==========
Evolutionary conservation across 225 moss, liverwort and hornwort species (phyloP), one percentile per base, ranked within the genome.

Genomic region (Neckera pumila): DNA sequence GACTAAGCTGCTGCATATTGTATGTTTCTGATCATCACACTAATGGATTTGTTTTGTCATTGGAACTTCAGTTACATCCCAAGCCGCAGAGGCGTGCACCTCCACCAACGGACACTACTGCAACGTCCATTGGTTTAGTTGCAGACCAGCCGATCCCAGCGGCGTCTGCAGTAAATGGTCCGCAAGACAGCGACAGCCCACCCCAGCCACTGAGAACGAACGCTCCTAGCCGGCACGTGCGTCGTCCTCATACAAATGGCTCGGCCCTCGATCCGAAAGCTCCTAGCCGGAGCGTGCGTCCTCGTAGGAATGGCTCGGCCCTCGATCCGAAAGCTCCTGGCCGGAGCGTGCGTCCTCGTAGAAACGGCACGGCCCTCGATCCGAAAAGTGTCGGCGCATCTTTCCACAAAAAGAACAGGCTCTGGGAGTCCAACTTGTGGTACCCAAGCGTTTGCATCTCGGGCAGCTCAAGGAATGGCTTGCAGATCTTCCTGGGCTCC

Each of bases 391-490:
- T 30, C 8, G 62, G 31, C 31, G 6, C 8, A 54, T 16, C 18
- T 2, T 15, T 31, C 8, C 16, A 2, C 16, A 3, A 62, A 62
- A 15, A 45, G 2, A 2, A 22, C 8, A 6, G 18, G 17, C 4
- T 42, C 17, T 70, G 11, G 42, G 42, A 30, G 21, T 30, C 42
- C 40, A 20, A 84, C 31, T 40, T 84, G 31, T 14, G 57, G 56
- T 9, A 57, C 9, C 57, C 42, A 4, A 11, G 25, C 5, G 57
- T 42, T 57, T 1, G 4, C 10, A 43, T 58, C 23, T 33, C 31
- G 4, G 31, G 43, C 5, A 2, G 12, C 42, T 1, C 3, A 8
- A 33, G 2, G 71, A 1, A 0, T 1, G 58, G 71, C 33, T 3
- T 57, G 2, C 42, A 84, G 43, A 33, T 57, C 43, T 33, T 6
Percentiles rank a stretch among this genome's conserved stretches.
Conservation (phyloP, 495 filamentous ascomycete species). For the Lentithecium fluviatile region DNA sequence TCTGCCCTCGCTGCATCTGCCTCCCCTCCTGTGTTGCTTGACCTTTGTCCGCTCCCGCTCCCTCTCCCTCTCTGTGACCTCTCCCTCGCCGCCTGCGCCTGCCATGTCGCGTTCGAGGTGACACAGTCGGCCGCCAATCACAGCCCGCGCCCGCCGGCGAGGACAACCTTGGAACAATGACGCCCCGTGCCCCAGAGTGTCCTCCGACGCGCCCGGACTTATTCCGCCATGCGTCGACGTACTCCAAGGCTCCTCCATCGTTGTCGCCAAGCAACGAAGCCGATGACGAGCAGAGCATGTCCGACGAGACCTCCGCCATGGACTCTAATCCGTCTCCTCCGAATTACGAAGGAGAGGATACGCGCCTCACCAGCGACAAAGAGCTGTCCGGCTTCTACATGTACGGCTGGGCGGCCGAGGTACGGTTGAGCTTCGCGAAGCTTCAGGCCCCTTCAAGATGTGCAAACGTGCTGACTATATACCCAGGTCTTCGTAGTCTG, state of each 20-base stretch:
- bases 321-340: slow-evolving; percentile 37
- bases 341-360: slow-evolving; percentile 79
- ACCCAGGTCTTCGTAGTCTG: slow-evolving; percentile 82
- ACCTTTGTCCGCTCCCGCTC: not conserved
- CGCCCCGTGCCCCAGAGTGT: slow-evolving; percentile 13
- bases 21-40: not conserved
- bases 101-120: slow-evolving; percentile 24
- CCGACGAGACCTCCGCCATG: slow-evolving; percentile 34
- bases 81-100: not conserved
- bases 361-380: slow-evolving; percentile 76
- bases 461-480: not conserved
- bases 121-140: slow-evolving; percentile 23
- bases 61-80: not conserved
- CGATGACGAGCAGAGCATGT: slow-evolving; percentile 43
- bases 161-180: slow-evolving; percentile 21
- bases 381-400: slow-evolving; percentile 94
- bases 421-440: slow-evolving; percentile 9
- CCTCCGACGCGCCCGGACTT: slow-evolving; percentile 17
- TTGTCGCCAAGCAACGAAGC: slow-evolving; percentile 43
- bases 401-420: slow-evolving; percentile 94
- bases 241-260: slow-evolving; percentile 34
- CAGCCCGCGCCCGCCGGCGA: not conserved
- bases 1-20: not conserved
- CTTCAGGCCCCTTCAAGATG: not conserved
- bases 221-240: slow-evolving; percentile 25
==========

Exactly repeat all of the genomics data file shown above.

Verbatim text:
Evolutionary conservation across 225 moss, liverwort and hornwort species (phyloP), one percentile per base, ranked within the genome.

Genomic region (Neckera pumila): DNA sequence GACTAAGCTGCTGCATATTGTATGTTTCTGATCATCACACTAATGGATTTGTTTTGTCATTGGAACTTCAGTTACATCCCAAGCCGCAGAGGCGTGCACCTCCACCAACGGACACTACTGCAACGTCCATTGGTTTAGTTGCAGACCAGCCGATCCCAGCGGCGTCTGCAGTAAATGGTCCGCAAGACAGCGACAGCCCACCCCAGCCACTGAGAACGAACGCTCCTAGCCGGCACGTGCGTCGTCCTCATACAAATGGCTCGGCCCTCGATCCGAAAGCTCCTAGCCGGAGCGTGCGTCCTCGTAGGAATGGCTCGGCCCTCGATCCGAAAGCTCCTGGCCGGAGCGTGCGTCCTCGTAGAAACGGCACGGCCCTCGATCCGAAAAGTGTCGGCGCATCTTTCCACAAAAAGAACAGGCTCTGGGAGTCCAACTTGTGGTACCCAAGCGTTTGCATCTCGGGCAGCTCAAGGAATGGCTTGCAGATCTTCCTGGGCTCC

Each of bases 391-490:
- T 30, C 8, G 62, G 31, C 31, G 6, C 8, A 54, T 16, C 18
- T 2, T 15, T 31, C 8, C 16, A 2, C 16, A 3, A 62, A 62
- A 15, A 45, G 2, A 2, A 22, C 8, A 6, G 18, G 17, C 4
- T 42, C 17, T 70, G 11, G 42, G 42, A 30, G 21, T 30, C 42
- C 40, A 20, A 84, C 31, T 40, T 84, G 31, T 14, G 57, G 56
- T 9, A 57, C 9, C 57, C 42, A 4, A 11, G 25, C 5, G 57
- T 42, T 57, T 1, G 4, C 10, A 43, T 58, C 23, T 33, C 31
- G 4, G 31, G 43, C 5, A 2, G 12, C 42, T 1, C 3, A 8
- A 33, G 2, G 71, A 1, A 0, T 1, G 58, G 71, C 33, T 3
- T 57, G 2, C 42, A 84, G 43, A 33, T 57, C 43, T 33, T 6
Percentiles rank a stretch among this genome's conserved stretches.
Conservation (phyloP, 495 filamentous ascomycete species). For the Lentithecium fluviatile region DNA sequence TCTGCCCTCGCTGCATCTGCCTCCCCTCCTGTGTTGCTTGACCTTTGTCCGCTCCCGCTCCCTCTCCCTCTCTGTGACCTCTCCCTCGCCGCCTGCGCCTGCCATGTCGCGTTCGAGGTGACACAGTCGGCCGCCAATCACAGCCCGCGCCCGCCGGCGAGGACAACCTTGGAACAATGACGCCCCGTGCCCCAGAGTGTCCTCCGACGCGCCCGGACTTATTCCGCCATGCGTCGACGTACTCCAAGGCTCCTCCATCGTTGTCGCCAAGCAACGAAGCCGATGACGAGCAGAGCATGTCCGACGAGACCTCCGCCATGGACTCTAATCCGTCTCCTCCGAATTACGAAGGAGAGGATACGCGCCTCACCAGCGACAAAGAGCTGTCCGGCTTCTACATGTACGGCTGGGCGGCCGAGGTACGGTTGAGCTTCGCGAAGCTTCAGGCCCCTTCAAGATGTGCAAACGTGCTGACTATATACCCAGGTCTTCGTAGTCTG, state of each 20-base stretch:
- bases 321-340: slow-evolving; percentile 37
- bases 341-360: slow-evolving; percentile 79
- ACCCAGGTCTTCGTAGTCTG: slow-evolving; percentile 82
- ACCTTTGTCCGCTCCCGCTC: not conserved
- CGCCCCGTGCCCCAGAGTGT: slow-evolving; percentile 13
- bases 21-40: not conserved
- bases 101-120: slow-evolving; percentile 24
- CCGACGAGACCTCCGCCATG: slow-evolving; percentile 34
- bases 81-100: not conserved
- bases 361-380: slow-evolving; percentile 76
- bases 461-480: not conserved
- bases 121-140: slow-evolving; percentile 23
- bases 61-80: not conserved
- CGATGACGAGCAGAGCATGT: slow-evolving; percentile 43
- bases 161-180: slow-evolving; percentile 21
- bases 381-400: slow-evolving; percentile 94
- bases 421-440: slow-evolving; percentile 9
- CCTCCGACGCGCCCGGACTT: slow-evolving; percentile 17
- TTGTCGCCAAGCAACGAAGC: slow-evolving; percentile 43
- bases 401-420: slow-evolving; percentile 94
- bases 241-260: slow-evolving; percentile 34
- CAGCCCGCGCCCGCCGGCGA: not conserved
- bases 1-20: not conserved
- CTTCAGGCCCCTTCAAGATG: not conserved
- bases 221-240: slow-evolving; percentile 25